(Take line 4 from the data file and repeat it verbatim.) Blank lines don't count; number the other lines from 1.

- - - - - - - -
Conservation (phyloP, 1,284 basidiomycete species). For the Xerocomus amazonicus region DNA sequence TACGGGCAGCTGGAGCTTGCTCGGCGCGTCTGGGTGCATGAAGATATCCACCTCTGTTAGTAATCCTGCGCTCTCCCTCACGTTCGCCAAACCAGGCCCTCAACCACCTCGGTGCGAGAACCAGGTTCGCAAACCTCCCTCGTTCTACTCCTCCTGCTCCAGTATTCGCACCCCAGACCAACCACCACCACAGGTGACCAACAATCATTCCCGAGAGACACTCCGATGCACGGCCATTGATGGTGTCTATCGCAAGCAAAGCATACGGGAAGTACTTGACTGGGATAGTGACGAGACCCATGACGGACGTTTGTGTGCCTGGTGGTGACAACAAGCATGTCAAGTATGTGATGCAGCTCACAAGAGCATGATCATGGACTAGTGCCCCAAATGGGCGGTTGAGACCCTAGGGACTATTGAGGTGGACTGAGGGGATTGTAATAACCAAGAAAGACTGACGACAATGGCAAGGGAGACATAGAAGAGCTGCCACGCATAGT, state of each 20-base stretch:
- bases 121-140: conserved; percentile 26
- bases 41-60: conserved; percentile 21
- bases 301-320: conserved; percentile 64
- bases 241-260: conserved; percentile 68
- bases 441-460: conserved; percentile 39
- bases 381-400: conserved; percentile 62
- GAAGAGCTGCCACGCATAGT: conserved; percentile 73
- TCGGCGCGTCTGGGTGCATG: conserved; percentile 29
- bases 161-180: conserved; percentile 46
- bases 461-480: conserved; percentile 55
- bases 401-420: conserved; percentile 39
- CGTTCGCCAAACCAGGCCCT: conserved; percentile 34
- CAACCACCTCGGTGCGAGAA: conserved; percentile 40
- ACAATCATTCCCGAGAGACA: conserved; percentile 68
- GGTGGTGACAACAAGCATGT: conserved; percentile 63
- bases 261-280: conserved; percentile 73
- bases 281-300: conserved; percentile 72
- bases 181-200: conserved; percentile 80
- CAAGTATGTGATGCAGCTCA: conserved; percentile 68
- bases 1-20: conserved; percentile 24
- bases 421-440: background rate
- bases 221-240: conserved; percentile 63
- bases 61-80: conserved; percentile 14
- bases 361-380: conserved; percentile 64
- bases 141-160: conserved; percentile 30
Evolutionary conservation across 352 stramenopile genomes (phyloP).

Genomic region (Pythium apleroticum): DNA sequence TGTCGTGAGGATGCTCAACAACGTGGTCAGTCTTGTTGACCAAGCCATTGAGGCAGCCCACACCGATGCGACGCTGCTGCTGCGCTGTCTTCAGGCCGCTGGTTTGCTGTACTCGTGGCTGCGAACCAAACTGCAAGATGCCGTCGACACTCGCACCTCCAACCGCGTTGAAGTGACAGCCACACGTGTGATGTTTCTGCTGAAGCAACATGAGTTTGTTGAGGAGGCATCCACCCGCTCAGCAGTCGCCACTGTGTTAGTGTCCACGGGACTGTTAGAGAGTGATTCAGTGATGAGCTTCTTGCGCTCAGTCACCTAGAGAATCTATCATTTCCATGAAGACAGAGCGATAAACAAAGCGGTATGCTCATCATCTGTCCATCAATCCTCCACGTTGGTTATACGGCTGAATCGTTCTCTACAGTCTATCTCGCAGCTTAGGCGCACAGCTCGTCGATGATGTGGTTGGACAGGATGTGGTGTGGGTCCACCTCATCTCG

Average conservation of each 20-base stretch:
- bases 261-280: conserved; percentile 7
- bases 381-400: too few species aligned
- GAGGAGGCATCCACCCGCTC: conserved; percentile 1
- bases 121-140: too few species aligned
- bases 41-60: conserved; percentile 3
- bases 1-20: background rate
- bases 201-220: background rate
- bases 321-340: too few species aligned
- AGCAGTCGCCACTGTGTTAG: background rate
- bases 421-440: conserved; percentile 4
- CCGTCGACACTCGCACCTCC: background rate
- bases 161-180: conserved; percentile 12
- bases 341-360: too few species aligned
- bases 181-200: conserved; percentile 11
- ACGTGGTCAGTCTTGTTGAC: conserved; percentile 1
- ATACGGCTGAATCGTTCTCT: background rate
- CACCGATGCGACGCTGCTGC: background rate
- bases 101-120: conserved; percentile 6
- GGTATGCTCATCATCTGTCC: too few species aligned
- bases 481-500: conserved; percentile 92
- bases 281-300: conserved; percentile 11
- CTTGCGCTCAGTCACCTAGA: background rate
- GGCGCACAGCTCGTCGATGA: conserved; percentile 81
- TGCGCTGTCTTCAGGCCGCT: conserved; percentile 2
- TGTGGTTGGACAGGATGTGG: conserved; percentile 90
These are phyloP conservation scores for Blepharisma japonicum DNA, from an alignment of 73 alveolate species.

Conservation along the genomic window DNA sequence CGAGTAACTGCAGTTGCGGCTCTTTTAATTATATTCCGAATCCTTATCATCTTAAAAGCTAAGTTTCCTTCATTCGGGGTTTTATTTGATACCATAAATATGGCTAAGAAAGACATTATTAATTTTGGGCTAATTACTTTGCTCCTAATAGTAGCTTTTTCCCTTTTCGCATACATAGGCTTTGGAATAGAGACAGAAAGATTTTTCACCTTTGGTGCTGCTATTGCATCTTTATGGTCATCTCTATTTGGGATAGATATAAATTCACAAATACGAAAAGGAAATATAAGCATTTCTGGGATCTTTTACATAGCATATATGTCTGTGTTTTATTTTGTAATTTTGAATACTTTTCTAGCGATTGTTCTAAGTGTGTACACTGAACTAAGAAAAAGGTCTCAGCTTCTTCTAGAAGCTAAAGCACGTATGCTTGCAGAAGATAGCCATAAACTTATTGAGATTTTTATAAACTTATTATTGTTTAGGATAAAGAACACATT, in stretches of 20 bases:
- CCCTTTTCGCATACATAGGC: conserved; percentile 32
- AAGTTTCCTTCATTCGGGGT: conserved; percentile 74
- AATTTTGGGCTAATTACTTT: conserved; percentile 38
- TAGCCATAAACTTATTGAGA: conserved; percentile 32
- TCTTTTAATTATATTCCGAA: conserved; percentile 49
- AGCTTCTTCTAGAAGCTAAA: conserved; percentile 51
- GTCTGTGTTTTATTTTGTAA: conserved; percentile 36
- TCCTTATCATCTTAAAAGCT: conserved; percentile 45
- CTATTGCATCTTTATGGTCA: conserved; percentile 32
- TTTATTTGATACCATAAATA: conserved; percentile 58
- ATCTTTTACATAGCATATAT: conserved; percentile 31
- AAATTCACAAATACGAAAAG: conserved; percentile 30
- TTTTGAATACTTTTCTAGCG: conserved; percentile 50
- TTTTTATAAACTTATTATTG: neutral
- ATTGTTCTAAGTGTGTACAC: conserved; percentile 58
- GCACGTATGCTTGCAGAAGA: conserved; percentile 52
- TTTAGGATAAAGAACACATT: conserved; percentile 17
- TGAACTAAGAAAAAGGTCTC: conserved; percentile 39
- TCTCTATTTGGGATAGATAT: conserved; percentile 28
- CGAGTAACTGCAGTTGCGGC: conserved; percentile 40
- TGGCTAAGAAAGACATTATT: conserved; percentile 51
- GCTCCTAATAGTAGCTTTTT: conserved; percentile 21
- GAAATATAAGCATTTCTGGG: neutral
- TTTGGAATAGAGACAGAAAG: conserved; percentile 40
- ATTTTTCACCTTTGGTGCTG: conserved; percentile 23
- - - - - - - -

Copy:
- bases 301-320: conserved; percentile 64